When it comes to living the dream, Megan and Vince Houde can officially say they have been there, done that.
After 10 years of pouring every ounce of perseverance and passion into their popular Cochrane bistro and bar, Olive ‘R Twist, the couple will be closing the doors in less than one month and packing away a decade of life lessons, laughter and memories.
“I have nothing but gratitude,” reflected Vince, who has spent his entire life in the food service industry and wears multiple hats in the restaurant – from chef whites to mixologist.
“I got to do it with my two best friends – the most talented people I know,” he said, with reference to wife and business partner, Megan, and “the most talented chef ever,” Cory Mysyk, who has been with them since day one.
Megan, who works front of house as a server, reflects on her own journey – a bursary-winning business plan from her undergraduate degree at Mount Royal University helped turn her and Vince’s vision into volition.
The trio began years before in the Blue Dog Café (now My Greek Plate) forming what Megan describes as “the perfect synergy” and fuelling a growing passion for creating unique dishes with quality ingredients, locally-sourced as much as possible, in a space all their own.
Maple blueberry bison burgers. Ahi tuna and grilled romaine salads. Baked brie. Triple A prime rib, and Creole mustard chicken.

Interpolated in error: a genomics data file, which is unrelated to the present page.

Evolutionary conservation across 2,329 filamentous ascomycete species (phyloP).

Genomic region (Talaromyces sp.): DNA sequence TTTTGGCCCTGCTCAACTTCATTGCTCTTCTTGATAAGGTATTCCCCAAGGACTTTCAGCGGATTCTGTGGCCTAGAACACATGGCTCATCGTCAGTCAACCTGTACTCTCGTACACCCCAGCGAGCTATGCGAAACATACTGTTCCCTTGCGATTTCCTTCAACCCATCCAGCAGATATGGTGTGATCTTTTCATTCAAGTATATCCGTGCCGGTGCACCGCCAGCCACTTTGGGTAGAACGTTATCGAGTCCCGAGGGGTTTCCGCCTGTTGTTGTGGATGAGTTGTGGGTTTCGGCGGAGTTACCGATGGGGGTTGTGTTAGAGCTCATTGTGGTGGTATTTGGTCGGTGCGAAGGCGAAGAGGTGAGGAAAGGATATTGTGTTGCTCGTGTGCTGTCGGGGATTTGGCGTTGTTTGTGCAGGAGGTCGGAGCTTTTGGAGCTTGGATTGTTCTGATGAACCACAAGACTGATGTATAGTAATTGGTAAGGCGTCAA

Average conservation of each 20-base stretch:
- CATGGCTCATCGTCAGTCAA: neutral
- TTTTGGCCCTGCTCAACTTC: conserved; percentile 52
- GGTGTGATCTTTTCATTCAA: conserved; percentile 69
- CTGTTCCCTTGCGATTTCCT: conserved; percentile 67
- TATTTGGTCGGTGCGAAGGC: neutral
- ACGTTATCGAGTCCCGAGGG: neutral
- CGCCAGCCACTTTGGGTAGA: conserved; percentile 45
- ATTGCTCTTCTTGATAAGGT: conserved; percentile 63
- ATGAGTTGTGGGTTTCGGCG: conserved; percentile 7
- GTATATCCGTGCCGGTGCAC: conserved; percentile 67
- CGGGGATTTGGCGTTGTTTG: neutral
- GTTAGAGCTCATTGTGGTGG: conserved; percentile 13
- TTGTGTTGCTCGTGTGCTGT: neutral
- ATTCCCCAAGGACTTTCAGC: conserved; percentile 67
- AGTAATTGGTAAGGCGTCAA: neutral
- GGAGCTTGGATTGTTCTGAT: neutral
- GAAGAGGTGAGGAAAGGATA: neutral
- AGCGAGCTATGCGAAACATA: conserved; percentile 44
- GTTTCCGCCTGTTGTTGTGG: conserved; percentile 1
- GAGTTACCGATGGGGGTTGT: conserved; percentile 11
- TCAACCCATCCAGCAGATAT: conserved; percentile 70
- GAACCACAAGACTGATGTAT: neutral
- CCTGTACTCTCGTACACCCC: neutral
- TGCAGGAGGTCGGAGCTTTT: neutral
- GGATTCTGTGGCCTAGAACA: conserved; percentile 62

The list of signature, favourite fare crafted by the trio for Cochrane diners is long.
Looking around the pristine cleanliness of her First Street West location – walls adorned with the distinctive artwork of the late local artist and the couples’ dear friend, Kerry Hunt – Megan said the decision to move on was based on “leaving while you’re on top.”
While there have been many days when the 100-seat venue (including the patio) is packed, the last couple of years have seen a decline in business which Megan attributes to the slumping economy and the recent explosion of chain restaurants.
“In a downturn economy, people go out half the time and everyone is competing for half of the pie,” she explained. “Even if you’re the best, nobody is doing as well as they want to be.”
At its height, the restaurant has employed 25 full and part-time staff. Now that has been pared down to seven, with the trio putting in unrealistic hours and losing out on the little things in life.
When adding up the increasing taxes, minimum wage and food costs, the couple decided the time has arrived for everyone to move onto other dreams.
“We’re not willing to sacrifice the quality of our food or service,” she said, explaining everything was made in house, from the filleting of the meat and fresh fish to homemade dressings, including the stone ground honey mustard vinaigrette, and margins were continuing to shrink.
“I always know where my ingredients come from … I always got the good stuff,” said Mysyk, who loved the creative freedom in the Twist kitchen.
For Megan and Vince, the bittersweet farewell will be bolstered by a deep love and respect for their customers – many of whom have become friends – and a community that has welcomed them and supported them throughout the years.
Stay tuned to their Facebook page for a possible cookbook launch in the coming months. The official last day of business will be May 14 (Mother’s Day) and the restaurant aims to be open for a couple of days afterwards, depending on inventory.